Ask a bunch of different people what Thanksgiving is all about and you’ll get a bunch of different answers:
DAVID (the college kid): “It’s about the turkey! And the mashed potatoes and the green bean thingy…”
GRANDMA: “No, no! It’s all about tradition. We always use the good china and make giblet stuffing—what?? You didn’t put the giblets in the stuffing?? But it’s tradition—oh, I feel faint…”
DAVID: “… and the homemade cranberry sauce and the sweet potato casserole…”
TINY TOM: “Thanksgiving is when Santa comes to the mall!”
GRANDPA: “No, dang it! It’s all about football! And one of these years Detroit is going to win!”
UNCLE MIKE (spitting adult beverage across the room): “Bahahahaha!”
AUNT CLARA: “It’s about decorating for Christmas! We put the tree up and the lights on and the elves on the shelves—.”
DAD: “It’s a vacation—five days off!”
HALEY (9th grade diva): Sigh, followed by eye roll. “Don’t you people know anything? It’s all about shopping. Black Friday starts on Thursday and runs through Saturday and then takes a break till Cyber-Monday—except for the malls open on Sunday…”
DAVID: “… and the pumpkin pie! And apple pie and pecan pie and chocolate pie—”
GRANDMA: “I still feel faint… maybe a little eggnog with a wee nip… What?? It’s tradition!”
HALEY: “… then Cyber Monday runs till April…”
TINY TOM: “It’s about Santa Claus!”
MOM: “Thanksgiving is all about family…”
In our culture today, the common mantra is that Thanksgiving is “all about family”. But it’s not. Nor is it about the hundred other things it’s morphed into: football, shopping, stuffing ourselves silly or gearing up for Christmas. It’s about one thing—giving thanks to God for all He’s blessed us with. It’s about gratitude for all those things we take for granted—things that so many people in other countries would give their right arms for: peace, safety, food, shelter, heat and hot water, free education. Here’s what I thank God for everyday: a home—warm and safe. Food to eat that we don’t have to hunt or plead for. Clean water to drink that we don’t have to walk miles to get every day. And then there’s the country we live in—the United States of America—the greatest country in the world. No, it’s not perfect, but it’s paradise compared to some of the countries I’ve lived in and visited as an ex-military brat. I thank God for our freedoms: we worship as we like, we can live or travel anywhere we choose, we can vote and have a voice in our government, and we have the right to speak freely and even to protest our government officials. And I can tell you—that doesn’t happen in a lot of countries.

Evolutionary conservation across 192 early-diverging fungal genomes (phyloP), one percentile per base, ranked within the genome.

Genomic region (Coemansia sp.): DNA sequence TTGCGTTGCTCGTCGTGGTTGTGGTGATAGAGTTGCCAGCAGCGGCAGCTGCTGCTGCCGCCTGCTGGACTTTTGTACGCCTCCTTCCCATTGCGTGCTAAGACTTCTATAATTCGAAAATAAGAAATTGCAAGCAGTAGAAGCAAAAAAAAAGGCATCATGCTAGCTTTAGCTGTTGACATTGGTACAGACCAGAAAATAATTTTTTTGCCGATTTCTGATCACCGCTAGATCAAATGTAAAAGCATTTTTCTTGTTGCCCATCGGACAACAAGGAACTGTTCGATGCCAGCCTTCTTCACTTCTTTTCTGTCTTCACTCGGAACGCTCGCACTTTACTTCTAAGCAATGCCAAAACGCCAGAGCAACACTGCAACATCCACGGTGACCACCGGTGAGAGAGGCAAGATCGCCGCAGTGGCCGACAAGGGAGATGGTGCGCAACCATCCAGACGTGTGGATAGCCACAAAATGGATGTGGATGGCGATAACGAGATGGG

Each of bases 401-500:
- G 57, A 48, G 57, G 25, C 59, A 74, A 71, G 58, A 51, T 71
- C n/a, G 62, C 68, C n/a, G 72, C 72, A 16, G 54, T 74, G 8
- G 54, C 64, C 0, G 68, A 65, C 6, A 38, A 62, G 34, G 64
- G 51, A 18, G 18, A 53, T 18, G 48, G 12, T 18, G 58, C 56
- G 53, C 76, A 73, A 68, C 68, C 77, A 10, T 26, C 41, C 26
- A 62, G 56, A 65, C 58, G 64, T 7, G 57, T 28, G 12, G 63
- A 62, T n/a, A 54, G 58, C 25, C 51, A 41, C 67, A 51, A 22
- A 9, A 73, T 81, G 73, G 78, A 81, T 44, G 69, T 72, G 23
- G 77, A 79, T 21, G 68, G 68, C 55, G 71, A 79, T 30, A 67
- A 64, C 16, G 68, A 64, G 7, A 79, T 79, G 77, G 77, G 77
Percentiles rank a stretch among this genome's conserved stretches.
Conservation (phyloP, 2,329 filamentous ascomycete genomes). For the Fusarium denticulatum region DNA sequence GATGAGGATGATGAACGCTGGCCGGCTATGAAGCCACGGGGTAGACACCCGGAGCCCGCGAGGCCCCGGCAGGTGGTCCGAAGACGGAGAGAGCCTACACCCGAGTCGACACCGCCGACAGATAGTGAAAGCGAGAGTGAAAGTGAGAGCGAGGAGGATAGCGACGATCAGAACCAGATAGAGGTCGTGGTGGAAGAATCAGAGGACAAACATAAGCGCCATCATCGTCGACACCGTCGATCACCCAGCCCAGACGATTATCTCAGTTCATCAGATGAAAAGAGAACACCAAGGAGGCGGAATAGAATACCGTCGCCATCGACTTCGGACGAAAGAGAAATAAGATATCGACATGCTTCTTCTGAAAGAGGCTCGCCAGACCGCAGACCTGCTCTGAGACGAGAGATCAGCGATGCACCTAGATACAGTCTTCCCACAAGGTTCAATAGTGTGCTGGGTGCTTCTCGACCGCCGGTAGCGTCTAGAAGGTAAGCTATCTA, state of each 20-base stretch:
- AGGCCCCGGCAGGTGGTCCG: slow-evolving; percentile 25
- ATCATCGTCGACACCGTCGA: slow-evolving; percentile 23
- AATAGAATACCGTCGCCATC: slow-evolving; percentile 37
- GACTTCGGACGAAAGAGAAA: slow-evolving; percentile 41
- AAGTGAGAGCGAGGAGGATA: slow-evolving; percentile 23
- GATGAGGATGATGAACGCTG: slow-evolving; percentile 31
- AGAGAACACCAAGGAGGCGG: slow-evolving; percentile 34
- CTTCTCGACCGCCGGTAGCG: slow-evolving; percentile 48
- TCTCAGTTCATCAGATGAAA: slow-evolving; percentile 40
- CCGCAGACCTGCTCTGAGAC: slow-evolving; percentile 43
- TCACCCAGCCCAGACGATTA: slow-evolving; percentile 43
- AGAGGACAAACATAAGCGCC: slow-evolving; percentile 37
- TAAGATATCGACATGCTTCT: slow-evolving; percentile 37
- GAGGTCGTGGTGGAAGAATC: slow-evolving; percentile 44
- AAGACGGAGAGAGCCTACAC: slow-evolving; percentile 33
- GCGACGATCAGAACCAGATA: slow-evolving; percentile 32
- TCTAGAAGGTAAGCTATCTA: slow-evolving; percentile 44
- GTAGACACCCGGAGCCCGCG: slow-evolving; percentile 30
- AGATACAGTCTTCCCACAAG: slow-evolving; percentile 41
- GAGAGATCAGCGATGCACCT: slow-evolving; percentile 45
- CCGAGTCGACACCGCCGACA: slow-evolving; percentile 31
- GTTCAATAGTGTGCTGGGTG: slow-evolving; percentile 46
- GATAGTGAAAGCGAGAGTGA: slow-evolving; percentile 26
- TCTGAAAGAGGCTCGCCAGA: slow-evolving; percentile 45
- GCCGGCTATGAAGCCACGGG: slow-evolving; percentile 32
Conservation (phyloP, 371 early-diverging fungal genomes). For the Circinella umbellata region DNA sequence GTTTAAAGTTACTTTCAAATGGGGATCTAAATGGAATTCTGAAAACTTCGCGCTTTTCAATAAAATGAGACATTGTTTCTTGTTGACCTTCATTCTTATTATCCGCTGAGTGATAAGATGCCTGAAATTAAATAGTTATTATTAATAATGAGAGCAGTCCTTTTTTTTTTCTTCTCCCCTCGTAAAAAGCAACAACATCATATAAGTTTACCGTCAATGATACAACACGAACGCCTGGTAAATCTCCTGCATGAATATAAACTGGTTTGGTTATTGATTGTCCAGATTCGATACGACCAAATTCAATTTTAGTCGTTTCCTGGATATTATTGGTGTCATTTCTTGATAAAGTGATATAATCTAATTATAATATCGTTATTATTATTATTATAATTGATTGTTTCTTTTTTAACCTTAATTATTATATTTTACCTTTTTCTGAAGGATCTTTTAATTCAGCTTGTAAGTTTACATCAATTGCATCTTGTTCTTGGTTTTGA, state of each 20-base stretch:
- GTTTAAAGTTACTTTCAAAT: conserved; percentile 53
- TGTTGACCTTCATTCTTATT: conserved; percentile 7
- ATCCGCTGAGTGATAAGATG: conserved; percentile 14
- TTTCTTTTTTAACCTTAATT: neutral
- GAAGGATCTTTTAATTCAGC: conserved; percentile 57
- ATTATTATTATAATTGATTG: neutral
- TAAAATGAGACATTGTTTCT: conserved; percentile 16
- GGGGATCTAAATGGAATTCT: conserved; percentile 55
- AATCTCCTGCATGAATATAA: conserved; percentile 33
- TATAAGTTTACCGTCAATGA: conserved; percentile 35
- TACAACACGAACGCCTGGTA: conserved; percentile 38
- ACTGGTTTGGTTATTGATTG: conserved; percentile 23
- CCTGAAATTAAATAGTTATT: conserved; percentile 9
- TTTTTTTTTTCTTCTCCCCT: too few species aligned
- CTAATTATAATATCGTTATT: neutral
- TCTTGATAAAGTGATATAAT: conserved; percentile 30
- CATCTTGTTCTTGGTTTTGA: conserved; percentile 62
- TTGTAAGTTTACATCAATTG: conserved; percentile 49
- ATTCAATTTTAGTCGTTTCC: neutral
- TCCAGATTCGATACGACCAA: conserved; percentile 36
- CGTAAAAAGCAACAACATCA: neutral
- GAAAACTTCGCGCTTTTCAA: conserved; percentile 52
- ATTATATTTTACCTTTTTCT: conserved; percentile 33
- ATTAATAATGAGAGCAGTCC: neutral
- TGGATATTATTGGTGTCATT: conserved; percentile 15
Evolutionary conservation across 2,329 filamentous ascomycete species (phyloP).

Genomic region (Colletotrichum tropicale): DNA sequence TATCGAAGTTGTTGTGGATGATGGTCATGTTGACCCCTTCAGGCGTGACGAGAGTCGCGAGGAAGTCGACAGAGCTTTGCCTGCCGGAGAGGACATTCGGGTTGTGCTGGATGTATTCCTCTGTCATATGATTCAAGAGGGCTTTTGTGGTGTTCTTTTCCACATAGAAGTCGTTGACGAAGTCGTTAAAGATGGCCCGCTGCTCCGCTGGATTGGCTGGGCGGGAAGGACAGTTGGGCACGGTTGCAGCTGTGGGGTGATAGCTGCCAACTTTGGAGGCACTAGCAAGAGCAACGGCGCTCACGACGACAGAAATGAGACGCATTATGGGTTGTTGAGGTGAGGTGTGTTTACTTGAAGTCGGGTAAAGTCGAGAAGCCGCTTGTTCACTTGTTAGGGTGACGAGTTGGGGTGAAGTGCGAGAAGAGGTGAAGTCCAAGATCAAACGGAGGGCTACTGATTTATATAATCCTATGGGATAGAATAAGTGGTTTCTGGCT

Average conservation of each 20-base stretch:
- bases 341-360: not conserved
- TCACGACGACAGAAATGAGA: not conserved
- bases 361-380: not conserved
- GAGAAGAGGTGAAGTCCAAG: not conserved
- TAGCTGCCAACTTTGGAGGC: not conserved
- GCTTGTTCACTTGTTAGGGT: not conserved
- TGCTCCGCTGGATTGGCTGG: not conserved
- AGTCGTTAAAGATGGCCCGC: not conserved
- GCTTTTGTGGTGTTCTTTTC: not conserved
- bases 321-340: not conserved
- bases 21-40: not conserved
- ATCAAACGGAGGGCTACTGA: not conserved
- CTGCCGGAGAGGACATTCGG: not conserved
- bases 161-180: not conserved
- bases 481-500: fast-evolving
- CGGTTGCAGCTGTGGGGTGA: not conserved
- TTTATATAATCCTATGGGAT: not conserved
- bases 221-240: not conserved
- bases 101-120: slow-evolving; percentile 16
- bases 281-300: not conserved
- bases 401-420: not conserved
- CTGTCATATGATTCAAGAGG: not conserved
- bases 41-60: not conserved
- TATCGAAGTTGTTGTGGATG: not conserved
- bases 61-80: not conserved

It’s really eye-opening to think about how different our lives would be if we didn’t have those things.
There will always be those who have more than we have and those who have less than we have. Which we focus on will determine whether we’re grateful or bitter.
Around the holidays, it might be difficult to find anything to feel thankful for. Maybe we don’t have family or maybe ours is not exactly the flawless family we see so much of on television. Consequently, we can fall for the myth that everyone else has a “perfect” holiday and so we’re left to suffer the soul-splintering pain of what we don’t have. As a result, any feelings of gratitude are often overshadowed by the grief of loneliness or other losses—and that grief can be devastating.
But what if we took a moment to look at everything we do have? As I tell my sons and students, there are always going to be those who have more than we have and those who have less than we have. Which we focus on will determine whether we’re grateful or bitter. Whether we have a happy life or a miserable one depends on one thing: our attitude. It’s a choice.
Choose gratitude—and have a happy Thanksgiving.